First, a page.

When Rita Lee was young, she faced a lot of abuse.
“My dad was an alcoholic and mostly absentee,” said Lee, a member of Siluria Baptist Church, Alabaster. “He was verbally abusive to my brother but he often hurt our mother physically. My mother developed some mental challenges because of this and we didn’t live with her for a time.”
The children were sent to a relative’s home — and the abuse got worse.
By the time Lee reached adulthood, she had a past littered with emotional and physical abuse and repeated attempted sexual attacks. She said she struggled with the presence of God while living in abusive homes.
‘Anchor’ in hard times
“I used to watch Billy Graham crusades on TV,” she said. “I was eight or nine when I told mother after seeing a program that I wanted to go to heaven. She prayed with me and I was saved. But it was when I became a teenager that I finally got it, when I realized that God really cared about me. I began to see that He was my anchor in difficult times.”
Lee said another pivotal factor in her life was the ministry of a man named Hope.
“That was really his name,” she said with a laugh. “Mr. Hope was a layman at the local Church of God. He drove a bus and picked up the ragamuffin kids in our neighborhood and then he taught the Bible to us. One day he described the agony of Jesus on the cross, and Mr. Hope began to weep. I learned there were some good men in the world, and God cared about me by sending Mr. Hope to teach us.”
Lee said another milestone was sharing her faith with her dad.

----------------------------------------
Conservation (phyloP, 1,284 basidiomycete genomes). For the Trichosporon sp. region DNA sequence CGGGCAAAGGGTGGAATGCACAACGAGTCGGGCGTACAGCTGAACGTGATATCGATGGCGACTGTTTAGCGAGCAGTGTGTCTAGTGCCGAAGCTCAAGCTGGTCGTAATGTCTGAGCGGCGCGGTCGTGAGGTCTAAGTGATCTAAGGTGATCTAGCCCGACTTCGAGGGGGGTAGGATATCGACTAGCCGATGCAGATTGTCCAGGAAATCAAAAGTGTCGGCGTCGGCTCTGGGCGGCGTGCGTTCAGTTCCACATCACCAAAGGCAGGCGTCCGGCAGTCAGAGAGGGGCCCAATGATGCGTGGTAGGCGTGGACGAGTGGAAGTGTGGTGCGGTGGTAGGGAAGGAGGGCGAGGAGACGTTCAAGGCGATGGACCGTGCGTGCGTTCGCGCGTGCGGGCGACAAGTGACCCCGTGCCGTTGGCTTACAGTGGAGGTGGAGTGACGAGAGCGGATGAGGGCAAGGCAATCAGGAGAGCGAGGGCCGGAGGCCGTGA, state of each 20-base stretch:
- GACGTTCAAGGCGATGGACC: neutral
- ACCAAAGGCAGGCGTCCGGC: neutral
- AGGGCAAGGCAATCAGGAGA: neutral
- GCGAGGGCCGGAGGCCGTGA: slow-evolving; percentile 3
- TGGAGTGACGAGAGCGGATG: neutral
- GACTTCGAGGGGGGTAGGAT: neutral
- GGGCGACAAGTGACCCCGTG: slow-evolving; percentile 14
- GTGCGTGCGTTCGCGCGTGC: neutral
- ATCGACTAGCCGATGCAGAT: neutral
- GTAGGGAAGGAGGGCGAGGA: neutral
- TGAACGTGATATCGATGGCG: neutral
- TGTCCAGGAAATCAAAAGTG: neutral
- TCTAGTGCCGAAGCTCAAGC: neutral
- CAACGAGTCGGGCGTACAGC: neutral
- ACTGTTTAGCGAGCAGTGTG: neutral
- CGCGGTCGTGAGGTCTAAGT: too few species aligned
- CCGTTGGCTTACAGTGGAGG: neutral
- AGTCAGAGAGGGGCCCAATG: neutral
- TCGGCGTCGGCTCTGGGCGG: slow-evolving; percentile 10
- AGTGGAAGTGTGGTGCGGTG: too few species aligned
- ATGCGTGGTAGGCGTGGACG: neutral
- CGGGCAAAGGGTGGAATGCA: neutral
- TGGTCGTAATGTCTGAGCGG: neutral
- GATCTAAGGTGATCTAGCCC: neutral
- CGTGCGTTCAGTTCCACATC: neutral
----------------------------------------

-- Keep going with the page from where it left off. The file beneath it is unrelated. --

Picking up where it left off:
“My dad thought he’d done so many terrible things that God wouldn’t forgive him. But he committed his life to the Lord in the hospital and I sang ‘Amazing Grace’ at his bedside.”
Lee said she also brought a brother and sister to Christ and has continued to try to be a witness to her children and grandchildren. She said it’s painful to relive her childhood abuse but she feels compelled to share her experiences to benefit others.
In an effort to do that on a broader scale, she recently published her autobiography, “Every Sparrow That Falls,” which grew out of a journal she worked on for 20 years as she processed through the abuse.
“I wrote especially for others — and there are many — who carry with them a deep brokenness because of experiences with abuse and dysfunction of one kind or another,” she said.
In addition to the testimony of what she faced and her growing realization about God’s care, Lee said she hopes the book will inspire other caring adults to be watchful and to intervene.
“I know that there are many other children who even today are going through some unspeakable circumstances and carry with them some secrets they’re afraid to tell,” she said. “I hope those who read this book will keep their eyes open to this and have the courage to step in where it’s needed.”
For more information, visit everysparrowthatfalls.com.